A copy of the article from the Times By Tom Knowles
Monday April 05 2021, 12.01am EST, The Times
The device uses a laser to target the injured area and then spins a breathable and transparent mesh
A gun that sprays out a protective web of synthetic skin to cover burns and wounds could soon be used by doctors, allowing patients to avoid the pain of re-dressing wounds with bandages. The handheld battery-powered device uses a laser to target the injured area and then spins a breathable mesh that mimics the structure of real skin. Nanomedic, the Israeli company that invented the gun, called Spincare, says that it allows burns patients to move more easily and to shower, which is often difficult with traditional bandages. The mesh also becomes transparent after it is applied, allowing doctors to examine the wound without touching it. It avoids the need to remove and reapply bandages, which can often cause even more pain for patients.
The gun is being tested at Queen Victoria Hospital in East Grinstead, West Sussex, which is recognised for its specialist burns and reconstructive surgery units, and where eight patients have had the new treatment.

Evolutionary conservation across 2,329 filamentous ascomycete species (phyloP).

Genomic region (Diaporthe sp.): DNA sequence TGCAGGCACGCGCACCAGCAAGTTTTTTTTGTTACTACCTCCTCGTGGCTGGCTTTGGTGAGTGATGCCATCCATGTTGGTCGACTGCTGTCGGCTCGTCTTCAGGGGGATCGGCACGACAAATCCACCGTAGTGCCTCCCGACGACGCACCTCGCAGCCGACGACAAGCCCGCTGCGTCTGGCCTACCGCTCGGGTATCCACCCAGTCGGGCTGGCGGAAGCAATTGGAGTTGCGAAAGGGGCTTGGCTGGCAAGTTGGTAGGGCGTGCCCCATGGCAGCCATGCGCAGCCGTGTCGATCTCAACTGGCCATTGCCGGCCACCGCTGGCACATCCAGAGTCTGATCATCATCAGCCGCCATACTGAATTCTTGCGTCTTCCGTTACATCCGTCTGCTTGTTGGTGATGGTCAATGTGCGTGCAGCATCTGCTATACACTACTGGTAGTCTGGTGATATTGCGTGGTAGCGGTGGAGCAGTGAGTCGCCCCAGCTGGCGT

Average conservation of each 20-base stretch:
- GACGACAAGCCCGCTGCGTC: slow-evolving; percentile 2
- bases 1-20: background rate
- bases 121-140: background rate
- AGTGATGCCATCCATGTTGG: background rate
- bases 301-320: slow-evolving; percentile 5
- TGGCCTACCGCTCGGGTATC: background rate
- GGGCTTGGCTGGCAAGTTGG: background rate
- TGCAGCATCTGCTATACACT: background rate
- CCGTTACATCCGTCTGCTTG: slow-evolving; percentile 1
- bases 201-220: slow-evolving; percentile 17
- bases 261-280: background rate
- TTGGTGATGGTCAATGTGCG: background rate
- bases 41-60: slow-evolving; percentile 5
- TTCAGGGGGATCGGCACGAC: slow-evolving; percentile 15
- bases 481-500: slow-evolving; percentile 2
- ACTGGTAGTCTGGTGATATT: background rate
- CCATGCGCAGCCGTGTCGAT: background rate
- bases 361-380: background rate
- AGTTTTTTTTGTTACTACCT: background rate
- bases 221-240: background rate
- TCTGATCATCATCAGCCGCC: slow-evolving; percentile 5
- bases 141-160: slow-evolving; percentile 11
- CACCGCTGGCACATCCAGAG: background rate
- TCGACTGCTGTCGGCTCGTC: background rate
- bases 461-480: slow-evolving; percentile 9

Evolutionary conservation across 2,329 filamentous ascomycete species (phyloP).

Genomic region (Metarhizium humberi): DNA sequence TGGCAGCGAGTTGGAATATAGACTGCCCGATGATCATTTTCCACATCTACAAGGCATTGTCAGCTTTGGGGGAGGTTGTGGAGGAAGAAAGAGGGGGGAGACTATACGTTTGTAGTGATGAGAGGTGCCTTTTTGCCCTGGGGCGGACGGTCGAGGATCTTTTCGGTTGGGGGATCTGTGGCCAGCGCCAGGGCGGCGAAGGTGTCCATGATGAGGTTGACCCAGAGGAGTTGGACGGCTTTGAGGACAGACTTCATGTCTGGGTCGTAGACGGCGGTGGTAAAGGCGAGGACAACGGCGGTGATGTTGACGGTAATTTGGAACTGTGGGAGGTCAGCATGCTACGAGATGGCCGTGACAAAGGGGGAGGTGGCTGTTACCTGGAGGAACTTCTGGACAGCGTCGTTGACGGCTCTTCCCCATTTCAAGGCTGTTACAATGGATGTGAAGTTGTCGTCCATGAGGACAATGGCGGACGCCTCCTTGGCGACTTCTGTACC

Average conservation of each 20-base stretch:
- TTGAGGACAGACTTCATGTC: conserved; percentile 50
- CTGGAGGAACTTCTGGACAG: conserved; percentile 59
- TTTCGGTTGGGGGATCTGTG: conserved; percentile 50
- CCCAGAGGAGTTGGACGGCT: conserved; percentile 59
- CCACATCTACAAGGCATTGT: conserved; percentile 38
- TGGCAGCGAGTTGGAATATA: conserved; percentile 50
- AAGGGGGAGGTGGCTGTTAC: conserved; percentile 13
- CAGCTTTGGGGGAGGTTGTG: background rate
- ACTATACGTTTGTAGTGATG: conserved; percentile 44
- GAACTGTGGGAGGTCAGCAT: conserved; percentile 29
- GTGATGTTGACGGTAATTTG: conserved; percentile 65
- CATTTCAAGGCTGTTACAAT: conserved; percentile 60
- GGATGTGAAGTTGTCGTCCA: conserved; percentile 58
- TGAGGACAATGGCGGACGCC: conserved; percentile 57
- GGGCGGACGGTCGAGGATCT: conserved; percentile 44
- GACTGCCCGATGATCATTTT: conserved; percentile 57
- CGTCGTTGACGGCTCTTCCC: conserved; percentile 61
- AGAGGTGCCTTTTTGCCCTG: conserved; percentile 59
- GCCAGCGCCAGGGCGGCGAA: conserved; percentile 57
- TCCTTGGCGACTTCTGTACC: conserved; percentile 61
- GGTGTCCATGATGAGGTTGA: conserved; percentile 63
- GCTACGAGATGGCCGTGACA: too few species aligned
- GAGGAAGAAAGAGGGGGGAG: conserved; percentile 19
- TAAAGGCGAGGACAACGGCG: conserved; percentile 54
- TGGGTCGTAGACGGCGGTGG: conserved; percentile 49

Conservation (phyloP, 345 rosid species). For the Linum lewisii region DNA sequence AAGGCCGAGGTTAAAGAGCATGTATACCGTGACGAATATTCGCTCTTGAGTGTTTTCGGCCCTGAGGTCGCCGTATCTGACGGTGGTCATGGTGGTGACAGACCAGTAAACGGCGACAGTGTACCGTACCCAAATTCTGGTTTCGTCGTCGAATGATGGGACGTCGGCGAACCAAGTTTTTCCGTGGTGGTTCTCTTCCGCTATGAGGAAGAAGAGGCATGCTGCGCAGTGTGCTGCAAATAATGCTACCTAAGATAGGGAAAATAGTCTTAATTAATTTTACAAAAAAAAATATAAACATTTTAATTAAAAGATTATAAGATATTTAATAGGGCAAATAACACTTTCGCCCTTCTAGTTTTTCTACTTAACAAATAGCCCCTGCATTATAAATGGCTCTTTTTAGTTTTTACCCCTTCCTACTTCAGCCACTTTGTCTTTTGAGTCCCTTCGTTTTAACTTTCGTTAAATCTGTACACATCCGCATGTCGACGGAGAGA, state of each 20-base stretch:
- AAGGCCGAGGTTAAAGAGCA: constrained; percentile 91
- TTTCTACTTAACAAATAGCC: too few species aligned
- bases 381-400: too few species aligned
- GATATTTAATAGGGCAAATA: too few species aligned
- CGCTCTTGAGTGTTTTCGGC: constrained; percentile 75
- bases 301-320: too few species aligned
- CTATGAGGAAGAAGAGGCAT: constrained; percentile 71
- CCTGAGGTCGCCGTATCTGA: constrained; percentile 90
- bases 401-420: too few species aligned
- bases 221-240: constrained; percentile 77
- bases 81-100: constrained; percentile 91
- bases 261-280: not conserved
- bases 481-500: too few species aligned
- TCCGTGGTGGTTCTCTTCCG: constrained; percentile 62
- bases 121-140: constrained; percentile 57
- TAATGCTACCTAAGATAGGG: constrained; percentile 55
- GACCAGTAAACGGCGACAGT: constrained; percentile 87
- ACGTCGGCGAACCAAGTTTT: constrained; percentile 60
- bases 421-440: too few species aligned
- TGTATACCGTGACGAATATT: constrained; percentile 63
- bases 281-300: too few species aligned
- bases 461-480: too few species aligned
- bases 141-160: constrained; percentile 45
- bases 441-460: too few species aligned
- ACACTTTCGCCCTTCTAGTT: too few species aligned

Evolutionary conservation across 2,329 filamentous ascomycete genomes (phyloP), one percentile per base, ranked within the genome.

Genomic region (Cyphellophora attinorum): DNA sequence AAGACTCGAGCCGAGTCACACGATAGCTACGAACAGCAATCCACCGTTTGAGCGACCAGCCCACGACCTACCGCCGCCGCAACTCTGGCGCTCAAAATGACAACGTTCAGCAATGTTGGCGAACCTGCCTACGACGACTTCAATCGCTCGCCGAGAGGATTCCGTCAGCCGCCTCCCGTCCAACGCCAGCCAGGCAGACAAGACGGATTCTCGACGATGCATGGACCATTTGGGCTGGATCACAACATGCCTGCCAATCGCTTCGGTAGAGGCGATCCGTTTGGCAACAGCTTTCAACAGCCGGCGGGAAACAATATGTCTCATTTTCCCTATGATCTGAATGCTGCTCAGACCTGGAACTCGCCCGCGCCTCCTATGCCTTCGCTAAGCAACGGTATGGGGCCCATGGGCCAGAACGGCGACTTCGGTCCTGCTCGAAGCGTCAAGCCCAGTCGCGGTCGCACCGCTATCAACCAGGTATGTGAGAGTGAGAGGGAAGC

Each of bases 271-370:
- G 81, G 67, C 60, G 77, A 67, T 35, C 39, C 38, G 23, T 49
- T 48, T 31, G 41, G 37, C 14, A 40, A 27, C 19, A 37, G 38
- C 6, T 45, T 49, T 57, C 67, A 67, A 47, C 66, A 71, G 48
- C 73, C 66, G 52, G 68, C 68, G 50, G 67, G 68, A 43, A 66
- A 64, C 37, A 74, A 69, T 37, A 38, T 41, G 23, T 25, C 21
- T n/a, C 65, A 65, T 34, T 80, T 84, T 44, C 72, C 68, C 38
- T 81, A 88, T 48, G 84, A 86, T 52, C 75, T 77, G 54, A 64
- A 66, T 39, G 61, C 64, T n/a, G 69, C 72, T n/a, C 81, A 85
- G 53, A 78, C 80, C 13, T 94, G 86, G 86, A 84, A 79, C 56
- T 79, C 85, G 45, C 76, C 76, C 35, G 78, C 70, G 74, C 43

The gun is loaded with a vial of liquid that is transformed into fine threads through the use of a small electric current. This is known as electrospinning, and has been used in medicine for decades, but has normally been reserved to big and highly sophisticated machines. Nanomedic says it is the only company that has turned the technology into a portable device that can be used in ambulances as well as hospitals. The small threads then weave together to form a dry dressing over the wound, which comes off naturally as the skin heals underneath. Baljit Dheansa, a consultant plastic surgeon at Queen Victoria, said that while the threads shooting out of the gun were initially too fine to be seen, “at the edges you’ll see a web of fine white tissue. When you look at it under the microscope it resembles this fine mesh weave that allows fluid to come through but also stays stuck to the wound underneath. It protects it, reduces pain, reduces the overall amount of fluid and also means that you don’t expose the raw surface of the wound until it’s fully healed.” Nanomedic, which is also testing its Spincare system in Israel and elsewhere in Europe, believes it could help rehabilitate burns patients dramatically.